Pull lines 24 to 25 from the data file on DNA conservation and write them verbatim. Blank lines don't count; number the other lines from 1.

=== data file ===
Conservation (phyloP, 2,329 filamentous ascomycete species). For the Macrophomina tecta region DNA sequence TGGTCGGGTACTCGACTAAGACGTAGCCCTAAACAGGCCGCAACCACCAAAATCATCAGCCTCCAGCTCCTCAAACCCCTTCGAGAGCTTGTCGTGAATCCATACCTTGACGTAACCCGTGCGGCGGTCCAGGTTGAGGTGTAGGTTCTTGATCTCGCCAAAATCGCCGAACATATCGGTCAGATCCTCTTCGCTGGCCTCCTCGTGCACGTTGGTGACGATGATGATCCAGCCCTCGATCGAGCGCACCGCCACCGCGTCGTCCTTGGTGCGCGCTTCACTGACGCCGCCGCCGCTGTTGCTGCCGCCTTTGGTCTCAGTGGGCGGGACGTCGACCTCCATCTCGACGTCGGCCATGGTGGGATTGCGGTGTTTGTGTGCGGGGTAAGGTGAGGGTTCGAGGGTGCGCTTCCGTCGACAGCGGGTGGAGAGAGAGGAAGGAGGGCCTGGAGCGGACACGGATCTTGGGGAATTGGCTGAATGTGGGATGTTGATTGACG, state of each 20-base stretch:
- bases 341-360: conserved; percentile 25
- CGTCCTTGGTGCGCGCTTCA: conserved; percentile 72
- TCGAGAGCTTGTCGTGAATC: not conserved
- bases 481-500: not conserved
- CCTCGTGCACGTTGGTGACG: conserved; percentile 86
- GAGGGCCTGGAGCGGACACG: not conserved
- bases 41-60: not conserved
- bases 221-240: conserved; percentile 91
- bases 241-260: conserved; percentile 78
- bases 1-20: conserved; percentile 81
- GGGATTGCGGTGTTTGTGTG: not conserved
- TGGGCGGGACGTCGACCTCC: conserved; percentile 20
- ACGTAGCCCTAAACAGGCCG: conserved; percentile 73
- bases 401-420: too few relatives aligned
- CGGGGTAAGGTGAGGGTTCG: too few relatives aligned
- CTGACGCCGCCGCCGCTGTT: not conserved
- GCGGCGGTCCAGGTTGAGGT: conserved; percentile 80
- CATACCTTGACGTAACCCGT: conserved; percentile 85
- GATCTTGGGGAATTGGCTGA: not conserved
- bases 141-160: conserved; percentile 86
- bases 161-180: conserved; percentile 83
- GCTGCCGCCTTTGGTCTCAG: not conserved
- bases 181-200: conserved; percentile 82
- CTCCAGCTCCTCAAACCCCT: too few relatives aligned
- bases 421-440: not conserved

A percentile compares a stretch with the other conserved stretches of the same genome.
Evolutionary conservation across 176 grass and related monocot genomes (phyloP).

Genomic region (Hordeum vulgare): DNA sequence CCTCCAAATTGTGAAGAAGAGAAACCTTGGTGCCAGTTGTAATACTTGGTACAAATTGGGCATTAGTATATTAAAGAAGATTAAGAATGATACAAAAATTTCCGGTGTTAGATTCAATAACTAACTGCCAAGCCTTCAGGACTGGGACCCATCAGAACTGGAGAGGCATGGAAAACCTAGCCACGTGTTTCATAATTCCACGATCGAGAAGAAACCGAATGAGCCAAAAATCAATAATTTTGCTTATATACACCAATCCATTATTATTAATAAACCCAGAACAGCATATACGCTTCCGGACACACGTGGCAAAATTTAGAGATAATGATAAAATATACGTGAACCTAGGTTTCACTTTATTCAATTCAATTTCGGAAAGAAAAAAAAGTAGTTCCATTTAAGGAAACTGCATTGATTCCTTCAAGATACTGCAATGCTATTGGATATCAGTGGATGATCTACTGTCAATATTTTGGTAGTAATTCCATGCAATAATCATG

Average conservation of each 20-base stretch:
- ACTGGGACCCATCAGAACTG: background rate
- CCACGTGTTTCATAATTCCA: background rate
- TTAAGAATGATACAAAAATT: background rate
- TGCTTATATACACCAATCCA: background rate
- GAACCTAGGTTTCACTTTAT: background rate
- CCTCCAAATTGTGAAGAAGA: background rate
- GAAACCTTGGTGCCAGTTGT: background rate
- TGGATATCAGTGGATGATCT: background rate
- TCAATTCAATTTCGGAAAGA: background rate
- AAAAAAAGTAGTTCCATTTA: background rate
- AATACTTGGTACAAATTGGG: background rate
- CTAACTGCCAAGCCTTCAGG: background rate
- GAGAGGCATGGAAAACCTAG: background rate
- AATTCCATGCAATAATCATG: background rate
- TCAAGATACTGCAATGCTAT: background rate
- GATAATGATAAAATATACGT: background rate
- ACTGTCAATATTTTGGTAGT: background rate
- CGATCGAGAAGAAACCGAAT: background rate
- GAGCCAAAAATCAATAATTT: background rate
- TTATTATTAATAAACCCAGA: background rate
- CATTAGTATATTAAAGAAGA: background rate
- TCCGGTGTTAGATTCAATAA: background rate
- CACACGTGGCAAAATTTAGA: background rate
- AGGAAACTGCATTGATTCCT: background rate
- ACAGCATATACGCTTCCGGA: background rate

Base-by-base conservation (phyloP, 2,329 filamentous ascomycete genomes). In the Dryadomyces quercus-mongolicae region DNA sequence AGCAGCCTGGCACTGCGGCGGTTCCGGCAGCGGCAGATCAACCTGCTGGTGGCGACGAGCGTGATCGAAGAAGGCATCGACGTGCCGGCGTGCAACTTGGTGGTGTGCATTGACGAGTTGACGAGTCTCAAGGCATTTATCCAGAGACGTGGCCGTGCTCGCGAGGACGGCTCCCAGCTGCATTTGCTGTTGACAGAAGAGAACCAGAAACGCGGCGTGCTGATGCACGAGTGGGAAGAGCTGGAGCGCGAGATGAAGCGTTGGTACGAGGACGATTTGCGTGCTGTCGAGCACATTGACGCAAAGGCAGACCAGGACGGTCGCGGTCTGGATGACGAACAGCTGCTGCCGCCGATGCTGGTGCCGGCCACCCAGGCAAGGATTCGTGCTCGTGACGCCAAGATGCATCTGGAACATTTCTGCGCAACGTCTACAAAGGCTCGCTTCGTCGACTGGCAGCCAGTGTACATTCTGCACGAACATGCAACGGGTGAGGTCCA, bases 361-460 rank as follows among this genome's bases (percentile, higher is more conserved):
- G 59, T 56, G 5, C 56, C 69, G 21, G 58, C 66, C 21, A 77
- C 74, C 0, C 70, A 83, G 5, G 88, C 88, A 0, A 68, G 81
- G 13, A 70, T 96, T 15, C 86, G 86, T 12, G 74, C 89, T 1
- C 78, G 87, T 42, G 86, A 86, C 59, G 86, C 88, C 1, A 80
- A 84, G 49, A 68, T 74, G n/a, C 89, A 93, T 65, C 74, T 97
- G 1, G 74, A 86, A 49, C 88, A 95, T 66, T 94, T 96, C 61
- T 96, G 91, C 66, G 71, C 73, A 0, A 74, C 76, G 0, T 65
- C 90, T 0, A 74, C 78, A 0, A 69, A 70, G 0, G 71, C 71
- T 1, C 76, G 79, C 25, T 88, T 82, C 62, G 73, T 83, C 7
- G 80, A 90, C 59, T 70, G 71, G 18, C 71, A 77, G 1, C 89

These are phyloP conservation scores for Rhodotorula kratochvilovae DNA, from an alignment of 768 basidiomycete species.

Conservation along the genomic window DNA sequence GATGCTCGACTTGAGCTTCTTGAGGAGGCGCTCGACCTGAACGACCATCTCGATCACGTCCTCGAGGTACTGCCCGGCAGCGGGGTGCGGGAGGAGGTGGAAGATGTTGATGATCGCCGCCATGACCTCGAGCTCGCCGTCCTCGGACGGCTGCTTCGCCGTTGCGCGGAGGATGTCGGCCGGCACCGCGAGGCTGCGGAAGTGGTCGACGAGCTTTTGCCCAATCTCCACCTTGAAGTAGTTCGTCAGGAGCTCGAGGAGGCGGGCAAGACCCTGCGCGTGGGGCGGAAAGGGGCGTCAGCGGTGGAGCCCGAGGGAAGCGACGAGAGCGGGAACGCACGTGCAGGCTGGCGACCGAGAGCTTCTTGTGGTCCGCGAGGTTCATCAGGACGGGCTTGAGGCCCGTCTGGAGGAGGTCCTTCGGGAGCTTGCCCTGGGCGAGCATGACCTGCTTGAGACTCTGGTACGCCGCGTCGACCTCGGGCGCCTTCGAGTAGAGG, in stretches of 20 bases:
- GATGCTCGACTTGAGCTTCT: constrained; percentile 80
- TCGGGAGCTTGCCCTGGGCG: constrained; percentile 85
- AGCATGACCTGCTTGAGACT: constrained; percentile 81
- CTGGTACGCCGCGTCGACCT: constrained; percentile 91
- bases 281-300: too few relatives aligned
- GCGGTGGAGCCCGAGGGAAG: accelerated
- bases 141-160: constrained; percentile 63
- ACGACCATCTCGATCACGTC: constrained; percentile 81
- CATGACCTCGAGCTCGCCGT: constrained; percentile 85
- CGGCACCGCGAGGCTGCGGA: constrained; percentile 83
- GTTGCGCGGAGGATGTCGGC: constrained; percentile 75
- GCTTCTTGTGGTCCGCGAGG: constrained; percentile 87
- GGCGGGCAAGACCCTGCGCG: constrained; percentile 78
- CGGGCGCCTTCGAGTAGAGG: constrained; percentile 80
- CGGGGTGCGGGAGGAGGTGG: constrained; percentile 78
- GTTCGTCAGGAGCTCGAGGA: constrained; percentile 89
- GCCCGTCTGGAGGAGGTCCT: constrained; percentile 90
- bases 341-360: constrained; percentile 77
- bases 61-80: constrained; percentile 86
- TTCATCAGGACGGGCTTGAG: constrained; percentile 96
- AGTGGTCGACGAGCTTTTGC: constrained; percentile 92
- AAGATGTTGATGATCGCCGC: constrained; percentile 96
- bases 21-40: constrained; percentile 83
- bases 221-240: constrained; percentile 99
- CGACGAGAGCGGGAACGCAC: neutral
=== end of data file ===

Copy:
- bases 181-200: conserved; percentile 82
- CTCCAGCTCCTCAAACCCCT: too few relatives aligned